Cutting-Edge Crowdmap Traces Sexualized Violence in Syria
March 28, 2012
New York, March 28, 2012—The Women’s Media Center project Women Under Siege has begun a pioneering initiative to map personal experiences and secondhand reports of sexualized violence in Syria. Using crowdsourcing technology from Ushahidi, WomenUnderSiegeSyria.crowdmap.com is able to collect the egregiously untold evidence of sexual assaults in real time as the crisis rages—before much of it is lost to shame and silence, as has happened too often during and after armed conflict.
With great caution, this initiative is working with refugee communities in countries bordering Syria to safely measure the exposure women may have had to sexualized violence. Survivors, witnesses, doctors, and human rights workers can report all degrees of sexual assault, its mental and physical consequences, and possible perpetrators via email (email@example.com), Twitter (#RapeinSyria), or directly to the site.
“Our goal at the Women’s Media Center’s Women Under Siege project is to tell the underreported stories of women’s suffering in conflict,” said Women’s Media Center President Julie Burton. “This effort will provide the media with a remarkable central resource to help them get out the message that these painful, important stories in Syria matter.”
The site has been created in partnership with Dr. Catherine Mullaly, a global health physician and anesthesiologist at Massachusetts General Hospital and Harvard Medical School in Boston. Key collaborators also include Syrian activists who remain anonymous for safety reasons, and Dr. Karestan Koenen, a clinical psychologist and associate professor of epidemiology at Columbia University’s Mailman School of Public Health and president-elect of the International Society of Traumatic Stress Studies.
“More and better information about conflict-related sexual violence is crucial,” said Margot Wallström, UN special representative of the secretary-general on sexual violence in conflict. “Talking about this issue is a first step, because only then can we help break what has been called history’s greatest silence. And using modern information technology to this end is very welcome.”
By plotting each story on a map, the project shines a light on the full scale of the war going on in Syria—which includes sexualized violence—and gathers valuable data that can help us detect the population vital signs of the Syrian conflict zone and point aid workers toward existing needs for survivor services.
“This project offers the potential to make a critical impact on the collection of evidence of sexual violence in situations where access to victims is highly constrained,” said Susannah Sirkin, deputy director of Physicians for Human Rights, who said she looks forward to exploring opportunities for collaboration. “When human rights investigators and journalists have restricted access, the methods launched by Women Under Siege provide an innovative outlet for allegations of human rights violations to reach the public.”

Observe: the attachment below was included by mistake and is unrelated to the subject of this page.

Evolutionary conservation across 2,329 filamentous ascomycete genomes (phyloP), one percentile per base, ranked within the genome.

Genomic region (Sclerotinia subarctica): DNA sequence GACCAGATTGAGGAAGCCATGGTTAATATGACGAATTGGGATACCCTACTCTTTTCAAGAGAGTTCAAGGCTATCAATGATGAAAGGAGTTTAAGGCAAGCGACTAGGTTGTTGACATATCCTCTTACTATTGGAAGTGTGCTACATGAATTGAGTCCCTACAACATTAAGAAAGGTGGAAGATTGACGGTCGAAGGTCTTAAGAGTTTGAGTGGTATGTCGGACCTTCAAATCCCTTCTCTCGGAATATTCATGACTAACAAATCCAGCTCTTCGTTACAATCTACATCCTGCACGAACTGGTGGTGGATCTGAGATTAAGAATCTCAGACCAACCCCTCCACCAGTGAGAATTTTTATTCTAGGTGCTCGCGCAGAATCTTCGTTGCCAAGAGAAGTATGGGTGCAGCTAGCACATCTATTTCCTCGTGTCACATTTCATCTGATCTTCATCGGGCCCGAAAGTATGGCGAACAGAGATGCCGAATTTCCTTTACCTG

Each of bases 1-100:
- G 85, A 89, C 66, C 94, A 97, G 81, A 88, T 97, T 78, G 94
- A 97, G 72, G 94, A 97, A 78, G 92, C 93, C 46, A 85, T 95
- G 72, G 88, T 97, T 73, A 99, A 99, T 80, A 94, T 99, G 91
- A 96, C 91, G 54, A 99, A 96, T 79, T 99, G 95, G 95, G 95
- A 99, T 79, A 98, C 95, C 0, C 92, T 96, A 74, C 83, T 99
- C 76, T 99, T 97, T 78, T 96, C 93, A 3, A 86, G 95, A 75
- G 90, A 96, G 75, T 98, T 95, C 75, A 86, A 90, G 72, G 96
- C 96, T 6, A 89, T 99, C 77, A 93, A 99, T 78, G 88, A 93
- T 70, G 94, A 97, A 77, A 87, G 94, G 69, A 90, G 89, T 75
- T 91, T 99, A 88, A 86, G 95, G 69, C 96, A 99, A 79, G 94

Through statistics together with individual stories, the goal is to paint a clearer picture of this underreported aspect of the humanitarian crisis and show whether and how women are suffering from rape and its fallout. Women Under Siege has created another means of ensuring that the international community hears the stories of women suffering in war—stories that too often fall silent.
To view the site in Arabic, choose “Arabic (EG)” from the drop-down menu at the top right of the page. (For a crowdmap of human rights violations that fall outside of sexualized violence, visit the nonprofit, volunteer effort SyriaTracker.crowdmap.com.)
Women Under Siege was created by Gloria Steinem, a co-founder of the Women’s Media Center, with the inspiration of the many brave disclosures and prosecutions from Bosnia and Rwanda, as well as such important historical works as Sexual Violence Against Jewish Women During the Holocaust by Sonja Hedgepeth and Rochelle Saidel, and At the Dark End of the Street: Black Women, Rape and Resistance—a New History of the Civil Rights Movement from Rosa Parks to the Rise of Black Power by Danielle McGuire. The project breaks down how sexualized violence is used as a tool of war, with the belief that understanding what happened from the Holocaust onward might help prevent other mass sexual assaults in conflict.
The Women’s Media Center was founded by Jane Fonda, Robin Morgan, and Gloria Steinem to make women and girls visible and powerful in the media. This is accomplished by promoting women as subjects and decision-makers within the media, training women and girls so they are media-ready and media-savvy, monitoring and exposing sexism in the media, and creating innovative new media and original content. The Women’s Media Center is directly engaged with the media at all levels to ensure that a diverse group of women are present in the newsrooms, on air, in print and online, as sources and subjects.
Director, Women Under Siege